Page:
Every dog six months or older must be registered by its owner with the Huon Valley Council.
Annual registration fees are due before 31 July each year. Discounted fees apply until 5pm, 31 July each year.
- The dog’s name, age, sex and reproductive capacity
- The dog breed if identifiable
- Any identifiable feature of the dog
- Whether the dog is a dangerous dog
- The owner’s name and address
- Any other information about the dog that the Council considers relevant.
If you are moving house permanently, or moving temporarily for more than 60 days with your dog, you will need to notify the Council within 14 days of moving. If you are transferring to a different council area, both your old and new council will need to be notified in writing.
The person who buys your dog will need to notify the Council in writing of the change of ownership within 14 days of the sale.
As the previous owner, you must notify the General Manager in writing that you no longer own the dog. This must also be done within 14 days of the sale.
If your dog dies, please notify the Council within 14 days.
You must also notify the Council within 14 days if your dog is lost or permanently removed from your home.
Once notified, the Council will cancel your dog’s registration.
As the owner or person in charge of a dog, you have certain responsibilities and legal requirements. These include:
- Registering a dog that is over the age of six months
- Keeping your dog on a lead when you are walking on a road or footpath in a city or town
- Ensuring your dog does not roam and that it is under your effective control
- Restricting your dog sufficiently while it is in or on a vehicle so that it is unable to leave the vehicle or attack any person or animal outside the vehicle
- Preventing your dog from rushing at, or chasing a moving vehicle or bicycle whilst in a public place
- Making sure that a bitch on heat is confined away from public places
- Cleaning up after your dog.
The owner of person in charge of a dog (other than a guide dog or hearing dog) must ensure that the dog is wearing a collar when in public.
The dog’s current registration disc should be attached to the collar. It is an offence for anyone, without a good reason, to unfasten the collar.
This provision does not apply to dogs engaged in:
- obedience or agility trials
- training for any of the above activities.
If a dog is off a lead and in a public place, then the dog is still said to be under effective control in the following circumstances:
- the dog is in close proximity to the person handling the dog
- the dog is in sight of the person
- the person handling the dog can demonstrate satisfactorily to an authorised person that the dog will immediately respond to their commands.
To be under effective control on a road or footpath in a city or town a dog must be on a lead.
If the dog is on a lead, it is said to be under effective control only if the lead is less than two metres long, and if the person is of a sufficient age and strength to control the dog.
If a dog is tethered to a stationary object, is must be by a lead which is less than two metres long, and for a period not exceeding 30 minutes.
Council may declare an area to be one where dogs are restricted from entering:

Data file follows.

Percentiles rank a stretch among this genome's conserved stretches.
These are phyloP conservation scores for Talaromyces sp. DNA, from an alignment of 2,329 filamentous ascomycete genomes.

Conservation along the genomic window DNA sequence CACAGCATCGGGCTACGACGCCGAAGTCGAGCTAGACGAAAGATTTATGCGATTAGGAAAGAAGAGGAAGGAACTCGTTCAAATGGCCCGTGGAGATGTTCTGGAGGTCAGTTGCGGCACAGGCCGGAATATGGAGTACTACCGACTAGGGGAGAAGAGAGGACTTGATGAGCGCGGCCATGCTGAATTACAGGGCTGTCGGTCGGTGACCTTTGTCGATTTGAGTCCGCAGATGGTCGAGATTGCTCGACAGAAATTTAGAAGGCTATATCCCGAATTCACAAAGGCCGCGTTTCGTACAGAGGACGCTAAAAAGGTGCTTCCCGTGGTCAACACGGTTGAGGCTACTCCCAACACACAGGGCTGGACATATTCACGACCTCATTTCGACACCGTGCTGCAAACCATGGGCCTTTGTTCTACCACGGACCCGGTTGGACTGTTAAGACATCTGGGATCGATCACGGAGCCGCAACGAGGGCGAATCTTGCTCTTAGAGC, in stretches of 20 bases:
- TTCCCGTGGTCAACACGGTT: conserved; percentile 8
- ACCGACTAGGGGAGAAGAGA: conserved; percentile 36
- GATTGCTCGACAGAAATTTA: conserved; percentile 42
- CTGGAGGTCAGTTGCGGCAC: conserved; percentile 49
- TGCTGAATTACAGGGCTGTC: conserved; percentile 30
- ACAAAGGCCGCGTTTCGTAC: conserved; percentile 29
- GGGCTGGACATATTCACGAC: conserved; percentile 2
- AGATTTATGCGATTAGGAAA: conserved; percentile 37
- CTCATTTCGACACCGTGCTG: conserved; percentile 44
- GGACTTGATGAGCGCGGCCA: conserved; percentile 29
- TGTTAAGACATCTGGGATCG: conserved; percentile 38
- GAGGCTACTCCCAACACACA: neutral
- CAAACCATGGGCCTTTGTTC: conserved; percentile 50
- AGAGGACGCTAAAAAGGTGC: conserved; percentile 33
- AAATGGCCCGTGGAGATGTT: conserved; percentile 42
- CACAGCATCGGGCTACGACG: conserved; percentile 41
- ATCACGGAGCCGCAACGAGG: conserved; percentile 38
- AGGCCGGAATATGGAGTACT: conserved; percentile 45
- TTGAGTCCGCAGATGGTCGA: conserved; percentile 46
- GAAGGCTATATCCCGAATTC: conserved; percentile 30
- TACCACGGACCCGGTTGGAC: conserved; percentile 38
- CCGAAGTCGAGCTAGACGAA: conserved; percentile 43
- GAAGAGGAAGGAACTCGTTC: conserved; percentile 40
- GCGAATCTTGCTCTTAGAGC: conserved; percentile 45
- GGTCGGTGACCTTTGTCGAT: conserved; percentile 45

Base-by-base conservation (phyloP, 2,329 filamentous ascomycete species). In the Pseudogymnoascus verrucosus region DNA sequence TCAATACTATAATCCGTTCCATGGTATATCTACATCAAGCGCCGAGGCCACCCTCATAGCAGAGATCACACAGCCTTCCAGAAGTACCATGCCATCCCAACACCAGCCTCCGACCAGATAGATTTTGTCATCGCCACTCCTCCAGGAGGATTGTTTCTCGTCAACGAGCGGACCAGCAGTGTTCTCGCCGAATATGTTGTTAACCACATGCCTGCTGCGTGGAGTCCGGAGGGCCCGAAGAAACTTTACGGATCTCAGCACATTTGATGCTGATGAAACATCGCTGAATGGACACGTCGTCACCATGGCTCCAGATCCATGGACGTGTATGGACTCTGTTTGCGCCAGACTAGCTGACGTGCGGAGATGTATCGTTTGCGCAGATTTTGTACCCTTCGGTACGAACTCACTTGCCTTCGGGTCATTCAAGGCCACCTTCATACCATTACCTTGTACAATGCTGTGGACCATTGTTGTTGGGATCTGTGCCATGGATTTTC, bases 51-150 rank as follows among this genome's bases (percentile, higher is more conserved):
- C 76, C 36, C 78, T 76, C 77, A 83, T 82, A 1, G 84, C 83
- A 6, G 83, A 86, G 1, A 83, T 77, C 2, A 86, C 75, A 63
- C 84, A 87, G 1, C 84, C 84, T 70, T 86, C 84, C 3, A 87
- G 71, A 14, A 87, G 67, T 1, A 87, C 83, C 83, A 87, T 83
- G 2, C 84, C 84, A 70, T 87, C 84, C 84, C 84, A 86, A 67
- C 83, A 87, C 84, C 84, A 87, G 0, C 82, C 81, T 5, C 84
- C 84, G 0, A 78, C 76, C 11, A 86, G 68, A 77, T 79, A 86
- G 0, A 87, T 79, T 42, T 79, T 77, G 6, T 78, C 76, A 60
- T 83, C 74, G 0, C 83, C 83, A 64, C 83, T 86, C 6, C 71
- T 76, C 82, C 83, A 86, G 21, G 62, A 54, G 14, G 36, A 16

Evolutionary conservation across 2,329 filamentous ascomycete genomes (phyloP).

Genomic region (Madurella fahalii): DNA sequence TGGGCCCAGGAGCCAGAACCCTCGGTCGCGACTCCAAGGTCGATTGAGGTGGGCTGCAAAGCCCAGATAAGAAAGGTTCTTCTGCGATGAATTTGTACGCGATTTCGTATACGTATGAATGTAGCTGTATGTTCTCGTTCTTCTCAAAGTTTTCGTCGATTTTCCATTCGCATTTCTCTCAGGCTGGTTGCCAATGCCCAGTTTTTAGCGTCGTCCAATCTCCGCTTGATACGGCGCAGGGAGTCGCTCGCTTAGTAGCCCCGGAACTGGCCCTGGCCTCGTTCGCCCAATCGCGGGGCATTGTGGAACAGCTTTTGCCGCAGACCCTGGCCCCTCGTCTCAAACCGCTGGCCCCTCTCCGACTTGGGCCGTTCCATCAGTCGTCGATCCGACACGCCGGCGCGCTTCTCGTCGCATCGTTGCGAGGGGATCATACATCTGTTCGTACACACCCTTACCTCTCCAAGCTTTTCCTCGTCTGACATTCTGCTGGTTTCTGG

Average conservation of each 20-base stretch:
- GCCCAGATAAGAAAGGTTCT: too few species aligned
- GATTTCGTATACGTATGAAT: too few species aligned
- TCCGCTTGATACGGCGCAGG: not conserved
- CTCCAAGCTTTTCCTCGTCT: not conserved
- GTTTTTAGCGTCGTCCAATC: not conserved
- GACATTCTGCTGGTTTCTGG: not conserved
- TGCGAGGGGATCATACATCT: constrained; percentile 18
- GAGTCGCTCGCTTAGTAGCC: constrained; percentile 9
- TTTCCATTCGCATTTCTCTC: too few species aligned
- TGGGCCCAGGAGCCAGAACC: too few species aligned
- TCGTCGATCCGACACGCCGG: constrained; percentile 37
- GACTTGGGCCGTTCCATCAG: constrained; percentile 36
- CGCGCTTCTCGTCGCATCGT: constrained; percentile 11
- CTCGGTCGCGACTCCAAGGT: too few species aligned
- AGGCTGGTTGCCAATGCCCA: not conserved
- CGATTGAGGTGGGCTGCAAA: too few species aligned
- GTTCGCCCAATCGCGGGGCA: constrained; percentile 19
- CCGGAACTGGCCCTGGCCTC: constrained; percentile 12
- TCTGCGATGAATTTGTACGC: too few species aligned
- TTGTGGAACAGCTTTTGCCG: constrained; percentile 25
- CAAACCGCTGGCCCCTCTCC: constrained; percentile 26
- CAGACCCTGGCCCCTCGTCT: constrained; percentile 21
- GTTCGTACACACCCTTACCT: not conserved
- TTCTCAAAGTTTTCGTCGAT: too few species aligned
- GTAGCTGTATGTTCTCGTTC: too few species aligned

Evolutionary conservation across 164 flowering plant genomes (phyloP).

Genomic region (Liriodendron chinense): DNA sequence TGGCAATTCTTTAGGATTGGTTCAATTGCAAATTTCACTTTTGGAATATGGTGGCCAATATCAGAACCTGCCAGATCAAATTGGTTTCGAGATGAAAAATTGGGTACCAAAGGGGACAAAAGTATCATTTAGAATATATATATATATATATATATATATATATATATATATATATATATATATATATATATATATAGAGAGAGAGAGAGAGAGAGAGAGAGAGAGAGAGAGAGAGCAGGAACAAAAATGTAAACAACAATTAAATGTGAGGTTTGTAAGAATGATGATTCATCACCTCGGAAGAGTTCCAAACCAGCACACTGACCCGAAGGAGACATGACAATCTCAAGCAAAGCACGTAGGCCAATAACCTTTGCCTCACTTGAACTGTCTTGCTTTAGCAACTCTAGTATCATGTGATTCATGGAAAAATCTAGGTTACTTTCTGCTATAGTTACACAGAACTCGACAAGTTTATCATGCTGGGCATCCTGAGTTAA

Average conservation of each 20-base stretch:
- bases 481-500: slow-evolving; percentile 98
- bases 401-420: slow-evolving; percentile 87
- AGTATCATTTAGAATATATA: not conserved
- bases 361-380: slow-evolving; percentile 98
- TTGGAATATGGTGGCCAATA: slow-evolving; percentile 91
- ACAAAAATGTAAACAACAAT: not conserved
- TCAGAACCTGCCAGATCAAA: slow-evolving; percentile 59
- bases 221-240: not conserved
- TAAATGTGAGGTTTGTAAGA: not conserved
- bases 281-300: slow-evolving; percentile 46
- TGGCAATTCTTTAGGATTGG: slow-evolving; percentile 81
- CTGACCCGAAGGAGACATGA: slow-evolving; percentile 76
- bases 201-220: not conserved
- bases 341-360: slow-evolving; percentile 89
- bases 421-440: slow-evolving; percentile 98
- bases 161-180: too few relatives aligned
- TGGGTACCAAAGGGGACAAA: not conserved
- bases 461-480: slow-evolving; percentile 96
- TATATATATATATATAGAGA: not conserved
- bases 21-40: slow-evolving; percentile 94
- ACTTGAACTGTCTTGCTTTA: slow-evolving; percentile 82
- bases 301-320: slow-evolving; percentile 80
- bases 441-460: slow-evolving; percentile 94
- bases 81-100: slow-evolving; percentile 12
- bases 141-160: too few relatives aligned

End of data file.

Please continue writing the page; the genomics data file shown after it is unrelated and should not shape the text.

- during specified hours, days or seasons
- during specified hours, days or seasons, unless they are on a lead.
There are other public places where dogs are prohibited. These include:
- any grounds of a school, preschool, kindergarten, creche or other place where children assemble, without the permission of the person in charge of that place
- shopping centres and other shops
- the grounds of a public swimming pool
- any playing area of a sportsground on which sport is being played
- within 10 metres of a children’s playground.
This does not apply to:
- a guide dog that is accompanying a wholly or partially blind person, or is in training for that purpose
- a hearing dog that is accompanying a wholly or partially deaf person or is in training for that purpose
- a pet shop
- the premises of a veterinary surgeon
- a pet-grooming shop
- any other premises related to the care and management of dogs.
When exercising your dog in a public place you are always required to clean up after them. Dog faeces are unpleasant and damage the environment. Cleaning up can be done simply and easily with the aid of a scooper or plastic bag and placing the faeces into the nearest rubbish bin.
This does not apply to a guide dog that is accompanying a wholly or partially blind person.
Failure to clean up after your dog can result in a fine.
Dog bag dispensers and bins are available at the majority of Council’s declared exercise areas.
If an authorised council employee has reason to believe that a dog owner has breached a provision of the Dog Control Act 2000, then he or she is legally able to:
- enter onto land owned or occupied by the dog owner, but not any dwelling on that land; and
- search for and seize any dog on that land.
If the authorised person wishes to enter a dwelling on that land, he or she is able to do so by a warrant issued by a magistrate.
You are required to apply for a kennel licence if you intend to keep:
- more than two dogs over the age of six months; or
- more than four working dogs over the age of six months.
Further information can be found in the Licence to keep dogs Information Pack(215 kb)
If you have more dogs than permitted and do not have a current kennel licence you may be fined.